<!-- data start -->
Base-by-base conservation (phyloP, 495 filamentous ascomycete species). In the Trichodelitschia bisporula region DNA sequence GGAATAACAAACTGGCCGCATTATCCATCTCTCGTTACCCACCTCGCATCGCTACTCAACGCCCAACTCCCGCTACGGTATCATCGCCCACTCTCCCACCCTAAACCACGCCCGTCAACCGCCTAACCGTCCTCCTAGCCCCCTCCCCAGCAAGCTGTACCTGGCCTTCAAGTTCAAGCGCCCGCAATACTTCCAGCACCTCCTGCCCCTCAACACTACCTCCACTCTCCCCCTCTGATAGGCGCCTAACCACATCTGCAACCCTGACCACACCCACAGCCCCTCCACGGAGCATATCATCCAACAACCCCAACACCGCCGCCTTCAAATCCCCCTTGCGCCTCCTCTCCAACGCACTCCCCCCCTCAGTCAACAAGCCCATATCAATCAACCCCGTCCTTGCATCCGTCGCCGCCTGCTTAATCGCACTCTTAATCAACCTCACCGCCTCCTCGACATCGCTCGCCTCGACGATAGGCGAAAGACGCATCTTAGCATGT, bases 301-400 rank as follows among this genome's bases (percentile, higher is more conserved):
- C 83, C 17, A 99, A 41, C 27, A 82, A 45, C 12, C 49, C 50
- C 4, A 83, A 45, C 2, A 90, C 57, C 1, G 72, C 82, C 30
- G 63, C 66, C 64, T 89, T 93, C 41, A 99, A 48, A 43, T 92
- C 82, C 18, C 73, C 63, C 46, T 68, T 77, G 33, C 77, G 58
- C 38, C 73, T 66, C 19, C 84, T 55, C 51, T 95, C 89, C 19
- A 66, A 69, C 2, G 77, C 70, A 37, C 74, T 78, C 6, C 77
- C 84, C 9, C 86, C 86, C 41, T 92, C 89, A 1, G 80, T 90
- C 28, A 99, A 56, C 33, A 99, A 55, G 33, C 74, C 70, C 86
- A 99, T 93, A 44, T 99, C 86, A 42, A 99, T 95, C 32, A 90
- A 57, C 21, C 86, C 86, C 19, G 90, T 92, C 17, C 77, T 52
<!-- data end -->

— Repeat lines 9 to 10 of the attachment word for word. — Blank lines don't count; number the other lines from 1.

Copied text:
- C 28, A 99, A 56, C 33, A 99, A 55, G 33, C 74, C 70, C 86
- A 99, T 93, A 44, T 99, C 86, A 42, A 99, T 95, C 32, A 90